- The Washington Times - Wednesday, October 24, 2001

Health officials yesterday handed out plastic bags of 20 white pills to thousands of D.C. postal workers, who were surprised to be treated and not tested for exposure to anthrax.
"This is like taking chemotherapy and you haven't even been diagnosed with cancer yet," one postal worker said as he was given his 10-day supply of the antibiotic Cipro at D.C. General Hospital.
D.C. officials have directed all 2,000 employees at the city's 36 neighborhood post offices to be treated for exposure to anthrax, along with 3,000 postal workers and visitors to the central mail processing center on Brentwood Road NE. Anthrax spores have been found in several areas at the Brentwood facility, where two postal employees who died of inhalation anthrax worked. It was declared a crime scene yesterday.
Valarerie Gleaton, who has worked for the U.S. Postal Service for 23 years and is a member of the D.C. chapter of the American Postal Worker's Union, said she went to D.C. General yesterday fully expecting to get tested for exposure to anthrax.
"The other people [members of Congress and their staff] got swabbed and tested, now they tell us we're not getting swabbed," she said. "How do you make a determination whether or not you have anthrax?"
The same was asked by hundreds of other postal workers yesterday after the D.C. health department instructed them and anyone who has visited the work areas at facilities served by Brentwood between Oct. 12 and 22 to report to D.C. General for treatment.
The postal employees were ushered into the hospital, where uniformed officials from the U.S. Public Health Service broke the news that there would be no testing for exposure to anthrax, only the distribution of Cipro pills, which are to be taken twice daily for 10 days. Ciprofloxacin is an antibiotic that doctors say is the most effective treatment for anthrax.
Many postal workers became frustrated. "All I know is that they gave me pills, and that's it," said Doris Harris, a mail carrier from Northwest. "This is not adequate. I feel they should have tested all of us the same way they did for the people in Congress."
Health officials told the postal workers that tests only were given to employees of the Brentwood facility on Monday to define "hot spots."
"The test is arbitrary. If you're positive for anthrax, you're getting Cipro. If you're negative, you're also getting Cipro," said one doctor. "Everyone who works in or has visited one of the hot spots is getting Cipro."
"We need to treat, and to treat quickly," said Dr. Ivan C.A. Walks, the District's senior health official.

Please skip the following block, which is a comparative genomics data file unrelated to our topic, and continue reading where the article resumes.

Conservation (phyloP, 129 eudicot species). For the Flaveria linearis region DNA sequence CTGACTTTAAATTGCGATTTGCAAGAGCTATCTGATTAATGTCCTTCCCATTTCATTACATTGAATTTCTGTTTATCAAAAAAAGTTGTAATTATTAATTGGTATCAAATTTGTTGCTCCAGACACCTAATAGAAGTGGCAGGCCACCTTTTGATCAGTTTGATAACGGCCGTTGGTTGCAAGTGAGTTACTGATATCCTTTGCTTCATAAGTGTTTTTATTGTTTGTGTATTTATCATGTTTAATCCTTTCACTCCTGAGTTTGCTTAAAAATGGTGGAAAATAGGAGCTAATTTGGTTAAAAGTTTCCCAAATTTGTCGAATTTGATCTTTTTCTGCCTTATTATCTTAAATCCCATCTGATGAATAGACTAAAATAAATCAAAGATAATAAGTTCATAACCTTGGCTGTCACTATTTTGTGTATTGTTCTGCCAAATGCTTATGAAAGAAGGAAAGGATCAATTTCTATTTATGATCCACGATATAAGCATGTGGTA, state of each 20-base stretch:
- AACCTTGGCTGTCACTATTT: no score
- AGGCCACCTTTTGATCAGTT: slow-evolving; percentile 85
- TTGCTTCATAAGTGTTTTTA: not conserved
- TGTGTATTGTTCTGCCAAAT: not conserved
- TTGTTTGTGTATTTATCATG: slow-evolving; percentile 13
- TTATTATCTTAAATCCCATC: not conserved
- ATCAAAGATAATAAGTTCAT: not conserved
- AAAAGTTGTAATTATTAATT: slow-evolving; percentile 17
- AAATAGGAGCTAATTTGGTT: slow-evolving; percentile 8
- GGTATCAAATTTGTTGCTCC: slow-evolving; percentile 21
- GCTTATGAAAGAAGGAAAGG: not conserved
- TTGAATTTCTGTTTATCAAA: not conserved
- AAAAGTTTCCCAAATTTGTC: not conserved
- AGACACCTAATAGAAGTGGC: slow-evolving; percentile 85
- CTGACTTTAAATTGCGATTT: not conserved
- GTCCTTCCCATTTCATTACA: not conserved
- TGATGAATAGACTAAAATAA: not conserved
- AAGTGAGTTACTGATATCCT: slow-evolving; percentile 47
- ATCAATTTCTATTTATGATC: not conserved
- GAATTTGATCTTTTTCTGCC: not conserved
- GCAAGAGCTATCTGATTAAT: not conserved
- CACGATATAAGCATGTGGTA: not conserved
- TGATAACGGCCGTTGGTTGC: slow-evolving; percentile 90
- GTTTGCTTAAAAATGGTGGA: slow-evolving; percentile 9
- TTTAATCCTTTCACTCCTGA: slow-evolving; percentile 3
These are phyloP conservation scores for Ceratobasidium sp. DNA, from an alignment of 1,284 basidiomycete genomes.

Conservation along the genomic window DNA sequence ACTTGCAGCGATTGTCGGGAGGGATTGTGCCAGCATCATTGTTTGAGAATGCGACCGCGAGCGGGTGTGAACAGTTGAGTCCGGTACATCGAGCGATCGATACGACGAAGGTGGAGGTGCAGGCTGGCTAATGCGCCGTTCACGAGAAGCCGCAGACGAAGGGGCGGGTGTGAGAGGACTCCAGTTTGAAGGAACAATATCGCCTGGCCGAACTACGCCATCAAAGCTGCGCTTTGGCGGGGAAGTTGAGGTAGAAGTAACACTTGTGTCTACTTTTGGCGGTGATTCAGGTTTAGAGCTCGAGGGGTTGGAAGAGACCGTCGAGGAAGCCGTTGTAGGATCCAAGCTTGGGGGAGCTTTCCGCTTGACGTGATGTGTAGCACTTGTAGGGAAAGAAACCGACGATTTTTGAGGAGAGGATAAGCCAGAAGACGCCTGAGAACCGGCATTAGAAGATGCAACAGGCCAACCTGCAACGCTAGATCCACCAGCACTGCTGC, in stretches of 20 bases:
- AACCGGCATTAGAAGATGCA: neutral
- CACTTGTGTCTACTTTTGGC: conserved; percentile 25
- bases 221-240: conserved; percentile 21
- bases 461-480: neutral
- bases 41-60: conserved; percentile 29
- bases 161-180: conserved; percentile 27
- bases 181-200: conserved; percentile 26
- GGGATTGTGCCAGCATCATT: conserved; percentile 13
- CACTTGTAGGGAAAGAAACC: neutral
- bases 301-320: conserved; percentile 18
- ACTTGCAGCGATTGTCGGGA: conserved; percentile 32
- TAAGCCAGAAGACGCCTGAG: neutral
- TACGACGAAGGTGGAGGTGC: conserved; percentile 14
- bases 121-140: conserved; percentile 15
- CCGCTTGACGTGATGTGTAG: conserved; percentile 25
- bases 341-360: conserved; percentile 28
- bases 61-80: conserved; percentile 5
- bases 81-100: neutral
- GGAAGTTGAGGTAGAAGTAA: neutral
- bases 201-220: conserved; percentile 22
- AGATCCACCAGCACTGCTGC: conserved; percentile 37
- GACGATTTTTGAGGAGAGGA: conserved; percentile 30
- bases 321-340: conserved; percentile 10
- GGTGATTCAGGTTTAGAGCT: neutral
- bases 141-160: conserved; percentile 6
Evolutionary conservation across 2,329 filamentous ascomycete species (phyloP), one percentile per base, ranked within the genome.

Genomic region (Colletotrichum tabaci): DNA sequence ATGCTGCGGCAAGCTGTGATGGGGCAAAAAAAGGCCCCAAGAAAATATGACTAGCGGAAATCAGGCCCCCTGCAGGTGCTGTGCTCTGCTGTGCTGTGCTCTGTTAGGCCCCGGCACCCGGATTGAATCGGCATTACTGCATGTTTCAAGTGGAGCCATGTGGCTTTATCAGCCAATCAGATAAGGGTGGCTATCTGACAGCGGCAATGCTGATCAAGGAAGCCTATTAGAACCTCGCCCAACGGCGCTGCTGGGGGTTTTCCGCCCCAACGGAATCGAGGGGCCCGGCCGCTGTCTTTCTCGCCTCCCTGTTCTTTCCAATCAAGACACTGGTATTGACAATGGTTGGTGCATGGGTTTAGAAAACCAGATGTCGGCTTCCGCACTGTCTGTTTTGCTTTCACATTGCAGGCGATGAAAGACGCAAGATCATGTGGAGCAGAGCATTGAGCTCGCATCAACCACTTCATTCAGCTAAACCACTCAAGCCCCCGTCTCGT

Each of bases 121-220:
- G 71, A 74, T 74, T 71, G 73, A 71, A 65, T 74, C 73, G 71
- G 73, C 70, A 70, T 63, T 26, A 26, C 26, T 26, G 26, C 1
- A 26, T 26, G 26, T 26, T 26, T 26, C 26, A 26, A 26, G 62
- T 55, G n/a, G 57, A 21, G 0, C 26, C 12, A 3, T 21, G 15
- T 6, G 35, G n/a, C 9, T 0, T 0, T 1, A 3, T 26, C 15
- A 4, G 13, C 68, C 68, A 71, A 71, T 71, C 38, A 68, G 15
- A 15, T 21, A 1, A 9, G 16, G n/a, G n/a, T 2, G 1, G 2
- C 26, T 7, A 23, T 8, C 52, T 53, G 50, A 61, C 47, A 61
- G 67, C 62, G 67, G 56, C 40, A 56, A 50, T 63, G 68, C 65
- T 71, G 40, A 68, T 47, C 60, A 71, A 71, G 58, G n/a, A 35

D.C. Mayor Anthony A. Williams responded to criticism during a press conference last night outside D.C. General Hospital before going in for treatment himself.
"If we knew then what we know now, we would have acted earlier," said Mr. Williams, who visited postal employees at work last week. "But we didn't know then what we know now."
Before distributing plastic bags of the pills, health officials briefed the postal workers about the drug's side effects, which can include "a rash or hives; swelling of the face, throat or lips; shortness of breath or trouble breathing; seizures; or severe diarrhea," according to literature circulated at D.C. General yesterday.
Many receiving pills had questions that went unanswered. "How come we're only getting a 10-day supply of this stuff and some people are getting a 60-day supply?" asked an angry worker.
"It's like [nobody] cares about the front-line employees," said Miss Harris, who has worked for the post office for 15 years.
"It's almost like we're expendable," said another mail carrier who spoke on the condition of anonymity.
Others who received Cipro yesterday included more than a dozen members of the media who had visited work areas at Brentwood or other local post offices in recent weeks.
Carolyn Docimascolo, a news producer for Fox-TV, went to D.C. General at the request of her boss because she worked on a news story at the Brentwood facility during late September.
"This is strange to me because I hear all these conflicting reports, like if you take Cipro now as a preventative measure, next time it might not be effective," she said. "That worries me."
Miss Docimascolo thought she was going to be tested for exposure to anthrax yesterday and was confused when she only was given pills. "I think this got people more fired up than helped them," she said. "I'd feel more comfortable if at least they had tested me. Imagine how these people who work at the post office everyday feel. It's their job."

Copyright © 2018 The Washington Times, LLC. Click here for reprint permission.

The Washington Times Comment Policy

The Washington Times welcomes your comments on Spot.im, our third-party provider. Please read our Comment Policy before commenting.


Click to Read More and View Comments

Click to Hide